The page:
Kingdom of Children: Culture and Controversy in the Homeschooling Movement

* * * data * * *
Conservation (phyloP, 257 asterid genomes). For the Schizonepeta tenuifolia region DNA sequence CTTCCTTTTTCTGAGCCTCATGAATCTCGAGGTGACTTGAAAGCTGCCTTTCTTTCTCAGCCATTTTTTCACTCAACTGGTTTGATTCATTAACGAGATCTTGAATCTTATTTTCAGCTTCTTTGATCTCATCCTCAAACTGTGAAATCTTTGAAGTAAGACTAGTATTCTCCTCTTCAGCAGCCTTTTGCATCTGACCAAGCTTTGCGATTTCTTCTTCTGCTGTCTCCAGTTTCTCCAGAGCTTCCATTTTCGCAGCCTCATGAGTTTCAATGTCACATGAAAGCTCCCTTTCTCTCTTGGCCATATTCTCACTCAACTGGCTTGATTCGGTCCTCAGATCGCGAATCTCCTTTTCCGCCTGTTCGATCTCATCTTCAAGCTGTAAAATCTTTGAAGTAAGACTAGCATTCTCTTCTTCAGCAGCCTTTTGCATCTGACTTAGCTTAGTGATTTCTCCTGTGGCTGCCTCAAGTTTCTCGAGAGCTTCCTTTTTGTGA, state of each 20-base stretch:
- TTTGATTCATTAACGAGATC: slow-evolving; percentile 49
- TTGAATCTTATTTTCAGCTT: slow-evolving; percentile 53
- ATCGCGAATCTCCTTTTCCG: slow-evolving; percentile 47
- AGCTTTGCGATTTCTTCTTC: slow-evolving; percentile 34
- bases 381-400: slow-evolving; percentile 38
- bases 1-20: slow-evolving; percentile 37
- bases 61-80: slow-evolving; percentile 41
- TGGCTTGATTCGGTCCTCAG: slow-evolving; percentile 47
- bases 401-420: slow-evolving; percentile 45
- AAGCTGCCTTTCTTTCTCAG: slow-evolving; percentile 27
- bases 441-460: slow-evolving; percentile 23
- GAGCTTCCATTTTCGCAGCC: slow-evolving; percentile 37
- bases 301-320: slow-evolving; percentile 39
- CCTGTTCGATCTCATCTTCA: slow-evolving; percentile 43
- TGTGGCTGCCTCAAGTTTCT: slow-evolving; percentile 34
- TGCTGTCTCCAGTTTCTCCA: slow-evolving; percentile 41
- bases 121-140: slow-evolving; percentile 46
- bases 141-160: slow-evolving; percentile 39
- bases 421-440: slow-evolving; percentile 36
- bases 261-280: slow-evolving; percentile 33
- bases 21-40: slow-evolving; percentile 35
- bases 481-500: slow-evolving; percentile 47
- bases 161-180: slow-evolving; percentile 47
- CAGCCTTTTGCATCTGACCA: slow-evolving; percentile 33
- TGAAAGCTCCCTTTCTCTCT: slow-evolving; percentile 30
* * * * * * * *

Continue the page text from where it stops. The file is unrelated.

For anyone interested in home schooling, this is the book to read.This is a definitive study. For anyone interested in home schooling, this is the book to read. It musters an impressive array of evidence to explain why parents decide to home school their children, and it carefully considers the consequences of home schooling for these children. In the process, the book dispels many of the criticisms that have emerged around the homeschooling movement. Read sympathetically, the book also poses a significant challenge to the educational philosophies still present in most of the nation’s public schools.–Robert Wuthnow, Princeton UniversitypKingdom of Children offers a rich study of the homeschooling movement. It makes important contributions both to research on education and to the study of social movements. The book’s engaging and elegant style makes it accessible to general readers and students. . . . Firmly grounded in rich ethnography and interviews, Kingdom of Children provides a compelling introduction to the beliefs that increasingly animate public discussion and an exemplary case study of an effort to enact this alternative vision of education and family.–Elisabeth Clemens, University of ArizonaMore than one million American children are schooled by their parents. As their ranks grow, home schoolers are making headlines by winning national spelling bees and excelling at elite universities. The few studies conducted suggest that homeschooled children are academically successful and remarkably well socialized. Yet we still know little about this alternative to one of society’s most fundamental institutions. Beyond a vague notion of children reading around the kitchen table, we don’t know what home schooling looks like from the inside.pSociologist Mitchell Stevens goes behind the scenes of the homeschool movement and into the homes and meetings of home schoolers. What he finds are two very different kinds of home education–one rooted in the liberal

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